• Vatican catalogs its Hebrew manuscripts [JTA]: I’m really curious to see, after the Richard Williamson debacle, if this event goes ahead as planned January 30—the catalog “edited by the technical staff of the National Library of Israel, will be formally presented at an event Jan. 30 that will feature the Israeli ambassador to the Holy See as well as the Vatican librarian…”
  • English and Arabic film reveals Journey to Mecca [Reuters]: “The first and only time an IMAX camera has captured an aerial view of the Haj from a helicopter hovering 200 feet above Mecca and the first time an IMAX team has been admitted into the most sacred sanctuary of Islam — the Grand Mosque at Mecca.” A dramatic portrayal of Ibn Battuta’s 14th century hajj combined with a documentary look at the contemporary one, this film opens at the Ontario Science Centre in Toronto on February 7; so far, it is only booked at a very limited number of theatres in the world, as you can see at the official site.
  • S. Africa helps Mali modernise ancient libraries [Reuters]: “South Africa and Mali opened a high-tech library in the Malian desert town of Timbuktu on Saturday, boosting efforts to preserve thousands of ancient manuscripts documenting Africa’s academic past.” The article doesn’t address to what degree the library will be accessible to the public; I hope to find out more about this in the days to come.
  • British museum director talking collections [The Sunday Times]: The British Museum is turning 250—”An extract from Neil MacGregor’s anniversary lecture where he reflects on the great works made by humans throughout history.” MacGregor makes the case for seeing the Museum as “the private collection of every citizen in the world.”
  • Until the end of time [The National]: “Thomas Hegghammer reads a new book tracing the spread of apocalyptic thought in the Islamic world.” The review is in English, but the book is in French.  It sounds fascinating; I hope it is soon translated.  It’s curious how Islamic and Protestant fundamentalism have gotten more similar, rather than less, over the years: the evangelicals are more politically active, and in Islam there’s a growing subculture of apocalyptist relative passivity.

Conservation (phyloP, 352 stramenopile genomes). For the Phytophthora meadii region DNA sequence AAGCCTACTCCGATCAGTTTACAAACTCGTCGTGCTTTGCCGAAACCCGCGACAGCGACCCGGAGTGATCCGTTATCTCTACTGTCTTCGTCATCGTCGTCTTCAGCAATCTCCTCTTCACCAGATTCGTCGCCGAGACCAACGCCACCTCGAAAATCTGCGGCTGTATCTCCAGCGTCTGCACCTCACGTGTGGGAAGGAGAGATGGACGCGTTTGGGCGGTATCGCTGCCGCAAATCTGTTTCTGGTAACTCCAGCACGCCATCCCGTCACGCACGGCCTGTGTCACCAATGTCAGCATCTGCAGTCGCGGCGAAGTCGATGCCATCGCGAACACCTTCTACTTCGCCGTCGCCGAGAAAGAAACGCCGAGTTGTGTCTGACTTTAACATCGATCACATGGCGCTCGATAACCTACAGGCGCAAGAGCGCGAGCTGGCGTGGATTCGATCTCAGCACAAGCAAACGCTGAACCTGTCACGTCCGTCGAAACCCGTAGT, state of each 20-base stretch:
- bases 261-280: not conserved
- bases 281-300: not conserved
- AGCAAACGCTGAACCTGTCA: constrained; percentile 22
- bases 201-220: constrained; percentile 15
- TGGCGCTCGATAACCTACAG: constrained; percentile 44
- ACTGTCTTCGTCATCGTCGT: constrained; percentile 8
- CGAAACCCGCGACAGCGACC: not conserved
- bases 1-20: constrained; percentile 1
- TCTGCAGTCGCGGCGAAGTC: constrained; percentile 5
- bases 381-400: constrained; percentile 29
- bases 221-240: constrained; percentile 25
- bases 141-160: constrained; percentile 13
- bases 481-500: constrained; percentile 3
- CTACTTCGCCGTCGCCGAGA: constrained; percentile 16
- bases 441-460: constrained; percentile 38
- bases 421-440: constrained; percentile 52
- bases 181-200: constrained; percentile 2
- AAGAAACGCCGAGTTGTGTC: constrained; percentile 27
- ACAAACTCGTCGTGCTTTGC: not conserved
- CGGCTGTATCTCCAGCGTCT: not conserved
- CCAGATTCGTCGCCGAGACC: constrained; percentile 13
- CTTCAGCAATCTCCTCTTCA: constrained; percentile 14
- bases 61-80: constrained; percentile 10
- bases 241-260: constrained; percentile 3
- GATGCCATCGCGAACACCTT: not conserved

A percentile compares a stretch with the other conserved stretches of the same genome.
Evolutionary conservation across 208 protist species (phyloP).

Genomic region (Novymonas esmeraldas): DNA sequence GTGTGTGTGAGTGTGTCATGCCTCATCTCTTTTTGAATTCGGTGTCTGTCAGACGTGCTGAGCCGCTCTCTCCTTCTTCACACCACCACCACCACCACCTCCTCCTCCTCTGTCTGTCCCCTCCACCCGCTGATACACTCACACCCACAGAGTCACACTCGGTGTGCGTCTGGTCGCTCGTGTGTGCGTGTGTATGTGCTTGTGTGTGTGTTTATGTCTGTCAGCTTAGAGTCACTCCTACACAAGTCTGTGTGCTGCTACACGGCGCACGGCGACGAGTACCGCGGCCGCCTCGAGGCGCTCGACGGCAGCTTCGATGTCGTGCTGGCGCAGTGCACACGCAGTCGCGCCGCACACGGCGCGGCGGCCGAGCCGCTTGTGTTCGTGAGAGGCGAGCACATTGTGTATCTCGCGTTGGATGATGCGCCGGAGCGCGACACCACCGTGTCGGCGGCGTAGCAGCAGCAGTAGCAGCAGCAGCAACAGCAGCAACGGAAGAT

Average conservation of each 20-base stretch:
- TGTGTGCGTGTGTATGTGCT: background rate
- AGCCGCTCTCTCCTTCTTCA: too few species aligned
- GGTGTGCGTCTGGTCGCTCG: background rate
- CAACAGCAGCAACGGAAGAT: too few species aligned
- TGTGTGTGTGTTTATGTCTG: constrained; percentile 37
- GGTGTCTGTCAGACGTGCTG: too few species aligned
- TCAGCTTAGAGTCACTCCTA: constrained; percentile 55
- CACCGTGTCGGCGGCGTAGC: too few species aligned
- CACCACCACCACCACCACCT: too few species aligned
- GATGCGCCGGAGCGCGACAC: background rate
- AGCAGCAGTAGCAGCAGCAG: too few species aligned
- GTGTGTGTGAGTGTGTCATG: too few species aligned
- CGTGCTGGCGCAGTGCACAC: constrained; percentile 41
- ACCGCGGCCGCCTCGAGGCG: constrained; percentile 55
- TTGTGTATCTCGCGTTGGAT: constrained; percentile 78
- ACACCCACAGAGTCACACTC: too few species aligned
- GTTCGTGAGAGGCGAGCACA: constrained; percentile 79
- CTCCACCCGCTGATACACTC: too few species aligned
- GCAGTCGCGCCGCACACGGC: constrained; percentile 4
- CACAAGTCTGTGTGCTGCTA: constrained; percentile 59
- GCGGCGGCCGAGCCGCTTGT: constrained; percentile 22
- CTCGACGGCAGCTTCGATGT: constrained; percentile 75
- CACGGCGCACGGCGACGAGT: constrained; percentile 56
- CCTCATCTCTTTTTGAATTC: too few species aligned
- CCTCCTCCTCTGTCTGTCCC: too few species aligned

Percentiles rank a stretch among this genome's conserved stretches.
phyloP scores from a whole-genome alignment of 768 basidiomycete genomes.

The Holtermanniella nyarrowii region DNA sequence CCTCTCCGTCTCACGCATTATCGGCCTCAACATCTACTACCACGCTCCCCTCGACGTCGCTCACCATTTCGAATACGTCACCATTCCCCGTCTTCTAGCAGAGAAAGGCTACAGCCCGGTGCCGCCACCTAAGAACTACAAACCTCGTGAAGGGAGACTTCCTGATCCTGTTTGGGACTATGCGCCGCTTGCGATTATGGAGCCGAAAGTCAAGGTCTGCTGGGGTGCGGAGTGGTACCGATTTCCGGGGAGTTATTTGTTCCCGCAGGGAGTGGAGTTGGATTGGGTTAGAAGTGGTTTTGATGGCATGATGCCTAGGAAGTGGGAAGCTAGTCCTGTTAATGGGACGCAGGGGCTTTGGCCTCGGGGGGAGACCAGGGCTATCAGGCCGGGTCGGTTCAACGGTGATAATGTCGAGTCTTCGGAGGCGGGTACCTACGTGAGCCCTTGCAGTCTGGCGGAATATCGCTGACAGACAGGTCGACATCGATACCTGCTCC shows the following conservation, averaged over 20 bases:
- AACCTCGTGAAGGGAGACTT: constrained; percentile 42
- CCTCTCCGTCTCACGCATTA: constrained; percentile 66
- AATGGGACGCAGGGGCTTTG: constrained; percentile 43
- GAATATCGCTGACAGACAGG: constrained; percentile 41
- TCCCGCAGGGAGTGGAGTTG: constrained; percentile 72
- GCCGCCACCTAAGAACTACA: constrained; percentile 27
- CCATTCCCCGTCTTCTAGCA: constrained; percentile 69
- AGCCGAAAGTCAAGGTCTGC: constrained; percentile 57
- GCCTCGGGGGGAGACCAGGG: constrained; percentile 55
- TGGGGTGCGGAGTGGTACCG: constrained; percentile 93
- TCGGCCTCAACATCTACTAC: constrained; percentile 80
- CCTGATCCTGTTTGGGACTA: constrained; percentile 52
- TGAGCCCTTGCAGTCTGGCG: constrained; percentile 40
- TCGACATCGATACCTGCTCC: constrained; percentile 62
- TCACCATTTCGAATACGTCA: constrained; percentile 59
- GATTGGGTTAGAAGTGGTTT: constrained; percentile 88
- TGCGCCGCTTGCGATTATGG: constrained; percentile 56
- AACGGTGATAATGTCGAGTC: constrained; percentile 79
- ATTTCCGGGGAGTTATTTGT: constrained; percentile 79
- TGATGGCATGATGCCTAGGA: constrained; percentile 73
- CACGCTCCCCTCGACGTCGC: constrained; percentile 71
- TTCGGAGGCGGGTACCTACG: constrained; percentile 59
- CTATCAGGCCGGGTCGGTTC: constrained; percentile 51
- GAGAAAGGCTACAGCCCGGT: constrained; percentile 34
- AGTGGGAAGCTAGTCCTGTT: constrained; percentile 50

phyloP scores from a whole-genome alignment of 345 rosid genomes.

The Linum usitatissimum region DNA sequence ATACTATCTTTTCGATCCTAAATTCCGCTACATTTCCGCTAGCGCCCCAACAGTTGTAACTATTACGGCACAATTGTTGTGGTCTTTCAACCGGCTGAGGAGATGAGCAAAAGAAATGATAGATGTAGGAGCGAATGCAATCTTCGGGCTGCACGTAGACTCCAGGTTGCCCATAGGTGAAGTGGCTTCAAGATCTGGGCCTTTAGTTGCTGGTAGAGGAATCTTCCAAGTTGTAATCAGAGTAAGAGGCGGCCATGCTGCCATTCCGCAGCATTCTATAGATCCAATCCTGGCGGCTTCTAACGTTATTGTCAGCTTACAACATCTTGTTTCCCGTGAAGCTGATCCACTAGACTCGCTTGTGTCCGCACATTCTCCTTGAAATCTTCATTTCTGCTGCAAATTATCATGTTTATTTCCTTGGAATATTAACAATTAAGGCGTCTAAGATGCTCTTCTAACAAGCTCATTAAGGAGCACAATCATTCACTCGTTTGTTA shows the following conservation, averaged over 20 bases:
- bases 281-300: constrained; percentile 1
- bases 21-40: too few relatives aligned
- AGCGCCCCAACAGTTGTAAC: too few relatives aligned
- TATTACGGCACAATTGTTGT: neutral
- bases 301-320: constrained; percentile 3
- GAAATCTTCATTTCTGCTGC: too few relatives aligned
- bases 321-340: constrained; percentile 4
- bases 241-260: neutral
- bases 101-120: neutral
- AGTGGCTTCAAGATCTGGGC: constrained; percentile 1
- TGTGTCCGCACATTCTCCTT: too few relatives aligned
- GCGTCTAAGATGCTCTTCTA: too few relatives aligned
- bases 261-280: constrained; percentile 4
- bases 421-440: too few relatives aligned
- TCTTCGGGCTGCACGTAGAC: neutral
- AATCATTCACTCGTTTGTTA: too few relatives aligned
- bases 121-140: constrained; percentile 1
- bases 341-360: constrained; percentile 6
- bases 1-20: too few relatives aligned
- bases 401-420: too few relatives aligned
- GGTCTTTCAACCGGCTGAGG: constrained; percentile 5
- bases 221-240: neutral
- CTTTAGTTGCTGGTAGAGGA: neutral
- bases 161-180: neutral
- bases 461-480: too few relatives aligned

• Grand Arabian nights [TLS]: “Truly a work of world literature, The Arabian (or 1,001) Nights has been fully translated into English for the first time in over a century.” Translated by Malcolm C. Lyons, with Ursula Lyons; introduced and annotated by Robert Irwin; reviewed by Geert Jan van Gelder.  This three-volumer is a publishing event of some importance.  More here soon about the Nights as well as about Robert Irwin…
  • 1611 “Daniel, Hezra, & Nechemiah” Printed In Hebrew And Latin [Live Auctioneers]: I think I have serious case of book lust right now.
  • Vacation To Israel Canceled Due To History Of Israel [The Onion]: This one pretty much writes itself.

Sequenced by date of original publication.

I do enjoy it when one of these pitched academic battles bubbles up from arcane scholarship to the media surface.

In the new Jan 26/09 edition of The Nation, Anthony Grafton’s review of a 2008 academic-press volume—Morton Smith and Gershom Scholem: Correspondence, 1945-1982, by Guy G. Stroumsa, ed.—takes one more crack at the gay-Jesus/Secret Mark controversy, but with rather tentative conclusions:

I believe that Smith really found his letter, and that Scholem gave him the framework into which he inserted it. But that’s just what I think. Many will disagree. This time, the professor is the Cheshire cat. He smiles and is gone.

[read the review]

For one academic insider’s view of this story, check out these postings on Secret Mark, from Apocryphicity.

This morning came the big reveal, on the Globe and Mail’s new books website: the four secret panel members who, with Books editor Martin Levin, picked the Globe and Mail 50 Greatest Books.

Here’s the Globe’s description of the panel, and the inside scoop on the selection process from three members.